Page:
themail.gif (3487 bytes)

February 24, 2002

Draw the Line

Dear Practiced Line-Drawers:

In defending his decision to promote holding the Mike Tyson-Lennox Lewis fight in DC, Mayor Anthony Williams plaintively said, “It's hard to know where to draw the line. Where do you draw the line?” In excusing his practice of directing the vast majority of the city's neighborhood economic development funds to Community Development Corporations that are effective only in their corruption, Mayor Williams said, “Sometimes when you are the mayor, you deal with who is there.” In the spirit of helpfulness, I have devised a simple, eight-question, multiple choice quiz to help the clueless Mayor learn where to draw the line and with whom he should deal. Here it is. If themail contributors have other questions to add, please send them to themail.

1) You want to dedicate a new ice skating rink in DC, and you have a choice of famous skaters to appear at the dedication. Whom do you choose? a) Michelle Kwan b) Tonya Harding
2) In the midst of an election campaign before you take office, a firm that does business with the city offers you a “job” that pays tens of thousands of dollars, just for having lunch. Do you take it? a) yes b) no
3) You have spent millions of dollars of taxpayer money on a new baseball stadium, and still can't get a baseball team. You decide to start a new league of your own. Whom do you get as league commissioner? a) Stan Musial b) Pete Rose c) Hank Aaron d) Darryl Strawberry (hint: this question has two right answers, to make it easier for you to guess)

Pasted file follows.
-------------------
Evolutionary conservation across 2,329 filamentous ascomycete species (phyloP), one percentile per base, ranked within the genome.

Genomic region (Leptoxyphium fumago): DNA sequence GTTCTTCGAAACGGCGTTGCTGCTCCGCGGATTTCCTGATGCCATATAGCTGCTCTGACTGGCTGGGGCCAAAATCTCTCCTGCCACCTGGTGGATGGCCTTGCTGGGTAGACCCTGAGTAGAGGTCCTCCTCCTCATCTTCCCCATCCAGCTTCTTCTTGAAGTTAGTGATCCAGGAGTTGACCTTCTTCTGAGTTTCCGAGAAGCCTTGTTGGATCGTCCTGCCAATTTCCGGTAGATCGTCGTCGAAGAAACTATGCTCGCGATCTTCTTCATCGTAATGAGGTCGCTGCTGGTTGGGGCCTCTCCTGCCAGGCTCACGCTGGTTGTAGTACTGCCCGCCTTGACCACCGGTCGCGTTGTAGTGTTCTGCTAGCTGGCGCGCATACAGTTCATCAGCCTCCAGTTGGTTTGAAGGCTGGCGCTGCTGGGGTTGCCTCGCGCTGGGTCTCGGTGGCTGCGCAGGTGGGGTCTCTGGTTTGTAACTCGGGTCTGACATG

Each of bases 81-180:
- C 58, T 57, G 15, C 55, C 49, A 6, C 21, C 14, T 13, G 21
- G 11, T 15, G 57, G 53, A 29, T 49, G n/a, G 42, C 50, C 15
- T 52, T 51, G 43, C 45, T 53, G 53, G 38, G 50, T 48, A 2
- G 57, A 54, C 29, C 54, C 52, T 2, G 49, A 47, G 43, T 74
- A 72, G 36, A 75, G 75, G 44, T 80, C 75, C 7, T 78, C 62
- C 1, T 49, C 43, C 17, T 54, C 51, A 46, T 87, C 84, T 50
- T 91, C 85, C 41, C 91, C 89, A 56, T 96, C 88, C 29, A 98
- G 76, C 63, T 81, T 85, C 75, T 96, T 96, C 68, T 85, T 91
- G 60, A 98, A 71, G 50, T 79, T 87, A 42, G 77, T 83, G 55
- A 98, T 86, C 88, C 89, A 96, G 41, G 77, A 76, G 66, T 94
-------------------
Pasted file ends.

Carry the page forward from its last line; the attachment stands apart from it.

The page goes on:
4) Is it legal and right for you to use taxpayer funds and city employees to promote your position in an election? a) yes b) no
5) Your new baseball league fails, and you decide to bring a new sport to town to fill the stadium. Which sport do you choose? a) cock fights b) dog fights c) bull fights d) bear baiting e) gladiator fights f) all of the above g) none of the above
6) You want to raise money for your political activities, but you want to keep the donations secret and allow your donors to get tax deductions for their donations to you. Is it legal and right for your office to funnel some money through real nonprofit organizations and to invent nonprofits to accept other donations? a) yes b) no.
7) Should the District of Columbia license Mike Tyson to box here? a) yes b) no
8) Should you continue your practice of scorning honest citizens associations and preventing neighborhood economic development, of wasting taxpayers' money, and squandering city owned land projects to corrupt Community Development Corporations? a) yes b) no

Mr. Mayor, this is an open book test. If, through hard experience (harder on the citizens than on you, Mr. Mayor), you have learned the answers, congratulations. If you still don't know where to draw the line, find someone in your administration who does, and in the future depend on his judgment rather than your own. Please.